Plants and animals have evolved a great diversity of sexual systems that range from the extremes of obligatory self-fertilisation to complete outcrossing. Transitions between these sexual systems have long fascinated biologists due to the impacts they have on key parameters such as inbreeding depression, genetic diversity, population structure, genome structure and the evolutionary potential of species [1–7]. Transitions between sexual systems often present tradeoffs between short and long term selective advantages and can have significant connotations for the long-term viability of species. For example, selection for reproductive assurance and colonisation advantage due to mate limitation during range expansions, or as a result of high population turnover in metapopulations, can drive transitions to self-fertilisation strategies [8–10]. These transitions occur despite the deleterious effects of self-fertilisation, which include inbreeding depression, reduction in effective recombination rates and reduction in effective population size .
Transitions to androdioecy (AD) – a sexual system where males and hermaphrodites co-occur in varying frequencies in populations, with different levels of self-fertilisation and outcrossing – are extremely rare in plants and animals [12–16]. In animals, AD has only been described in five groups, rhabditid nematodes, the killifish Kryptolebias marmoratus and three crustacean groups; barnacles, a genus of clam shrimps Eulimnadia, and in the order Notostraca, the tadpole shrimps [17, 18]. AD can evolve either through the invasion of males into hermaphrodite only populations, as in barnacles [18, 19], or through the replacement of females with hermaphrodites in gonochoric populations (where males and females are found in approximate equality), as in the plants Mercurialis annua[20, 21] and Datisca glomerata. As models to describe the evolution and maintenance of AD only predict its evolution under stringent conditions, AD has historically been considered an unstable, transitional sexual system between gonochorism and hermaphroditism (or vice versa) [12–14, 23, 24]. This view is borne out by the scarcity of AD in nature [12, 17], although recent research in the branchiopod Eulimnadia has revealed an unexpected stability of androdioecy .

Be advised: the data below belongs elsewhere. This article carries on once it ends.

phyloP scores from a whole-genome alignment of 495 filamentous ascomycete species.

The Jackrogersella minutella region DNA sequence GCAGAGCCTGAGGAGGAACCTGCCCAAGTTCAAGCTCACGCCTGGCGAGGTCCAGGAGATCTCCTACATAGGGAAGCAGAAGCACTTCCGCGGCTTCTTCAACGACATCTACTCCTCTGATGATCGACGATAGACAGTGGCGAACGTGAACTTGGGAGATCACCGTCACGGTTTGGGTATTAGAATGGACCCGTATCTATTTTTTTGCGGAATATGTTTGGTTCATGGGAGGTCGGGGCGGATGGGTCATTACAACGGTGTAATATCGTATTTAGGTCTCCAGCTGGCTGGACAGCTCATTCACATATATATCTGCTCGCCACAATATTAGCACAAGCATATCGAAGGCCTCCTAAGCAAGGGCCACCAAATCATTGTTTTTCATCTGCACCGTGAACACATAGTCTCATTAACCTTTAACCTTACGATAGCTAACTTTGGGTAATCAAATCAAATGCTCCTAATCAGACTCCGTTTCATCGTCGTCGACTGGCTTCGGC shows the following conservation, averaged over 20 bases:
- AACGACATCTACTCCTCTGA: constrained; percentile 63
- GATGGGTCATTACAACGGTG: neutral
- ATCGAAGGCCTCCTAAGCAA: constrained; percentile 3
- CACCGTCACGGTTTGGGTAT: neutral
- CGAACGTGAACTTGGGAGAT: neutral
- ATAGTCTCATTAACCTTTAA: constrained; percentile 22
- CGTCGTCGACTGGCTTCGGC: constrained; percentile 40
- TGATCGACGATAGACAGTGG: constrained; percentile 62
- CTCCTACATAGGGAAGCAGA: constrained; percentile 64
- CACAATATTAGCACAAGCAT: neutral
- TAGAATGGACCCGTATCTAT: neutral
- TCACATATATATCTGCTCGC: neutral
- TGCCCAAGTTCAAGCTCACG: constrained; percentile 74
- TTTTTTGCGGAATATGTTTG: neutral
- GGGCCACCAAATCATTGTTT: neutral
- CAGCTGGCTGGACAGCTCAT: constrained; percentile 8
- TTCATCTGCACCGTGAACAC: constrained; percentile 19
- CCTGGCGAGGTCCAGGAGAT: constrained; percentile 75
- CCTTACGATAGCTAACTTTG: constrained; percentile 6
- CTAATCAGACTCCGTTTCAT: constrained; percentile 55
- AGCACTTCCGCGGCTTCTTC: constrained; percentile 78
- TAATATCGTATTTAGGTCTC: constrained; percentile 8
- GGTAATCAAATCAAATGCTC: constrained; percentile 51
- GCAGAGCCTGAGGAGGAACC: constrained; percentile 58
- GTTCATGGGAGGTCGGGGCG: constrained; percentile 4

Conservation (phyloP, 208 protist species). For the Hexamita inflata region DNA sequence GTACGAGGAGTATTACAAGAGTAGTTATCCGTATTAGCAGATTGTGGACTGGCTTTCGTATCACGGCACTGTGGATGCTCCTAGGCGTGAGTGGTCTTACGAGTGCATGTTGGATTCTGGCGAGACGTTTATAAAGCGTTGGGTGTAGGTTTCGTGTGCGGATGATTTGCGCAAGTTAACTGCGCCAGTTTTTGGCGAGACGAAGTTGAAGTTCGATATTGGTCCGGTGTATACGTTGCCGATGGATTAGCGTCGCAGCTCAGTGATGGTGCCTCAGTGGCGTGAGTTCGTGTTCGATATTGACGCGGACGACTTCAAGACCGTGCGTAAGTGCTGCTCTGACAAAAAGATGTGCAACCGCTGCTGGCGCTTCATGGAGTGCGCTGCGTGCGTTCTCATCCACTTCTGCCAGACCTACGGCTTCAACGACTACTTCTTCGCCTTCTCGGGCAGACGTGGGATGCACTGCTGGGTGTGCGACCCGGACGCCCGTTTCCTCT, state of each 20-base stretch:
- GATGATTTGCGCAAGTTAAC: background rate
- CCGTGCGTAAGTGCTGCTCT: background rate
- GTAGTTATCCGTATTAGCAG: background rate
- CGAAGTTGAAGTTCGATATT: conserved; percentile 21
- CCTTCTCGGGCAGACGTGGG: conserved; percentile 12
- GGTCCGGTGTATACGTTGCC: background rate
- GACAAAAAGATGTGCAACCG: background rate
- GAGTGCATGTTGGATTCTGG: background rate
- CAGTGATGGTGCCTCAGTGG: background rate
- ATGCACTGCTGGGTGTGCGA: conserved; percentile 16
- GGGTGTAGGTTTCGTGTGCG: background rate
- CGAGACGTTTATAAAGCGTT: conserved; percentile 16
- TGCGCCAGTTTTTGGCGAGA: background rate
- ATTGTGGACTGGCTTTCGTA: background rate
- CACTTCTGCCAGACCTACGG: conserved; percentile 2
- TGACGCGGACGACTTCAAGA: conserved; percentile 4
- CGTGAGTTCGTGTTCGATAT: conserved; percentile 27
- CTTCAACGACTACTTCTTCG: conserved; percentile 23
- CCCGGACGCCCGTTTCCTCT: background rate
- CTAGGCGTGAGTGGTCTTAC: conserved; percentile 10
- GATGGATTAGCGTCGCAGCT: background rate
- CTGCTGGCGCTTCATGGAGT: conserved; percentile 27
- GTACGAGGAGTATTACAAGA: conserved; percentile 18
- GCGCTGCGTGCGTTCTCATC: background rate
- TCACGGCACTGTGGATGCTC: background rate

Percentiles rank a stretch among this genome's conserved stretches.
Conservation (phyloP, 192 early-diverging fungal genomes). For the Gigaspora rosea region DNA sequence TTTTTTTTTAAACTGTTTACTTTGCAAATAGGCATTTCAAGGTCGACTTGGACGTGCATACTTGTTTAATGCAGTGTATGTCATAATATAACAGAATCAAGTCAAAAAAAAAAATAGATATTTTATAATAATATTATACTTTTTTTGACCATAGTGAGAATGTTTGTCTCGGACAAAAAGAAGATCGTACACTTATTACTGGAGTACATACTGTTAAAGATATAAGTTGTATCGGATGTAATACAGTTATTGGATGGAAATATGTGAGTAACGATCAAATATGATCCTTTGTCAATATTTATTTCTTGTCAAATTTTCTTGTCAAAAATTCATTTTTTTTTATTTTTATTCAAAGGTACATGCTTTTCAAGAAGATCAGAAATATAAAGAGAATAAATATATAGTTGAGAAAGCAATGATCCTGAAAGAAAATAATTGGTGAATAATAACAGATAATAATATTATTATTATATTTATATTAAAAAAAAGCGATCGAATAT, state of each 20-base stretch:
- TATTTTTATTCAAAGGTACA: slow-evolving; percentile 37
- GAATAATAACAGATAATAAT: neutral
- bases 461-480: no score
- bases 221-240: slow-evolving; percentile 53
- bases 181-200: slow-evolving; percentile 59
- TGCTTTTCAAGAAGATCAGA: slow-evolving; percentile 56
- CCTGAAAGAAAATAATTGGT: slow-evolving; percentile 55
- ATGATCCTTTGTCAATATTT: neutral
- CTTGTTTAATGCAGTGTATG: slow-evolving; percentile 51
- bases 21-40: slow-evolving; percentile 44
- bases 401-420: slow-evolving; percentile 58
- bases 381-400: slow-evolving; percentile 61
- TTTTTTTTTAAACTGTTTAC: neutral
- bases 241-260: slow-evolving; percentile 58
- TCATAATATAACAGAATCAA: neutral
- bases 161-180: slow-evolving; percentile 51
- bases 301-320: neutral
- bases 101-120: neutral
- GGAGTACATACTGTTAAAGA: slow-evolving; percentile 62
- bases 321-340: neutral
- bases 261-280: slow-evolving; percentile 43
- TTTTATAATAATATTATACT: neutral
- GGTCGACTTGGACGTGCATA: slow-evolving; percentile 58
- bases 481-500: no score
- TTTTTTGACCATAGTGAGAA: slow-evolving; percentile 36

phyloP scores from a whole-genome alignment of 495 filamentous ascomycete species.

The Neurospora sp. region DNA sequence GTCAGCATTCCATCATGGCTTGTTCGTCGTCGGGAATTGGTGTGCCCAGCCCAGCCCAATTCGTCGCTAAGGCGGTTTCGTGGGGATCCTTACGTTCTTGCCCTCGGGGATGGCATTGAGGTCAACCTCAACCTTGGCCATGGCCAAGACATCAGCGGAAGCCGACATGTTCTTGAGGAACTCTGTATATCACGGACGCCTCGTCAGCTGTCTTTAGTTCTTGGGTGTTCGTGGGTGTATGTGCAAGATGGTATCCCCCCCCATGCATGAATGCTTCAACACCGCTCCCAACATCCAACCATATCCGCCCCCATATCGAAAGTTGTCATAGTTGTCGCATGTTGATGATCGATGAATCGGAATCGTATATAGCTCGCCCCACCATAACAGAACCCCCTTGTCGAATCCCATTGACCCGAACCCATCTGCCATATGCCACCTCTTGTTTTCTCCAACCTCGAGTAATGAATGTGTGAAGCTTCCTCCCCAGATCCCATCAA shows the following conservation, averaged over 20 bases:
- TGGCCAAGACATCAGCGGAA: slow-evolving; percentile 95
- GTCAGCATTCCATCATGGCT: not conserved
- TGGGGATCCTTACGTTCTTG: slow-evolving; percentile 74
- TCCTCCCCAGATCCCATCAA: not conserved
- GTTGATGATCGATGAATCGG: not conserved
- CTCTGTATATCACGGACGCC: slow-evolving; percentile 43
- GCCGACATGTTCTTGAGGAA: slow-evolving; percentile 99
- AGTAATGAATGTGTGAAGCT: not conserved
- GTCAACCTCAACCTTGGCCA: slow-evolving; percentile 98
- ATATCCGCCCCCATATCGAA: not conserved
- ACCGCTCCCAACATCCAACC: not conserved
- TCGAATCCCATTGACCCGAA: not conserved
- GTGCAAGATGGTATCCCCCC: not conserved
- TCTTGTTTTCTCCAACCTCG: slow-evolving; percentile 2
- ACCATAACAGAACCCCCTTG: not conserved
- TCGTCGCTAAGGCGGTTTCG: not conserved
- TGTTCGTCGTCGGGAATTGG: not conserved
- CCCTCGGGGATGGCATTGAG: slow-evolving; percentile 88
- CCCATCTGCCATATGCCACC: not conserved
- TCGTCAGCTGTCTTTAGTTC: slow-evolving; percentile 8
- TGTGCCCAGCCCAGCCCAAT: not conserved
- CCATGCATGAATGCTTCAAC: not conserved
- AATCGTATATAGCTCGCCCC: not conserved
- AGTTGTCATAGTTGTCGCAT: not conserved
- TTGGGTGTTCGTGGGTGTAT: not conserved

Notostraca, or tadpole shrimps, is a small order of branchiopod crustaceans characterised by a high level of morphological stasis. Fossils dating back as far as the Triassic are almost indistinguishable from contemporary species leading them to be referred to as ‘living fossils’ [26–30]. In contrast, Notostraca has diverse sexual systems, including gonochorism, self-fertile hermaphroditism and AD, with variation occurring on both an interspecific and intraspecific level [31, 32]. Remarkably, AD is found in species from both notostracan genera, Triops and Lepidurus, suggesting that transitions in reproductive system might have evolved repeatedly in the order. Despite this, the evolutionary history of reproductive systems in Notostraca is unknown due to the lack of a resolved phylogeny [33, 34], and the poor knowledge of the diversity of the group, partly due to the widespread presence of cryptic species [32, 35–38]. Gonochorism has been hypothesized to be the ancestral state in the group, and the evolution of self-fertile hermaphroditism and AD has been linked to reproductive assurance in the context of range expansions, possibly after glacial retreat [8, 31, 39, 40], although this has never been explicitly tested.
Here we combine newly generated and GenBank sequence data to assess Notostraca taxonomic diversity, identifying considerable cryptic diversity, and employ a multigene phylogenetic approach to create a well-supported, global phylogeny of Notostraca. Information on sexual system was compiled and Maximum Parsimony (MP) and model-based Maximum Likelihood (ML) character mapping approaches were used on the phylogeny to investigate sexual system evolution across the order. We also tested the hypothesis that reproductive assurance has driven the evolution of self-fertilisation across Notostraca [8, 39]. Taxa found at higher latitudes are likely to have experienced bouts of colonisation during post glacial range expansions, which would select for AD/hermaphroditism. We therefore compared the latitudes that AD/hermaphroditic and gonochoric taxa are found using a phylogenetic t-test. Our analyses reveal high levels of reproductive lability with frequent transitions occurring to and from androdioecy. Furthermore, this flexibility is conserved across Notostraca, and may have been maintained for at least 250 million years. Additionally, AD/hermaphroditic taxa are found at significantly higher latitudes than gonochoric ones suggesting that colonisation advantage through reproductive assurance is likely to be involved in transitions between sexual systems in Notostraca.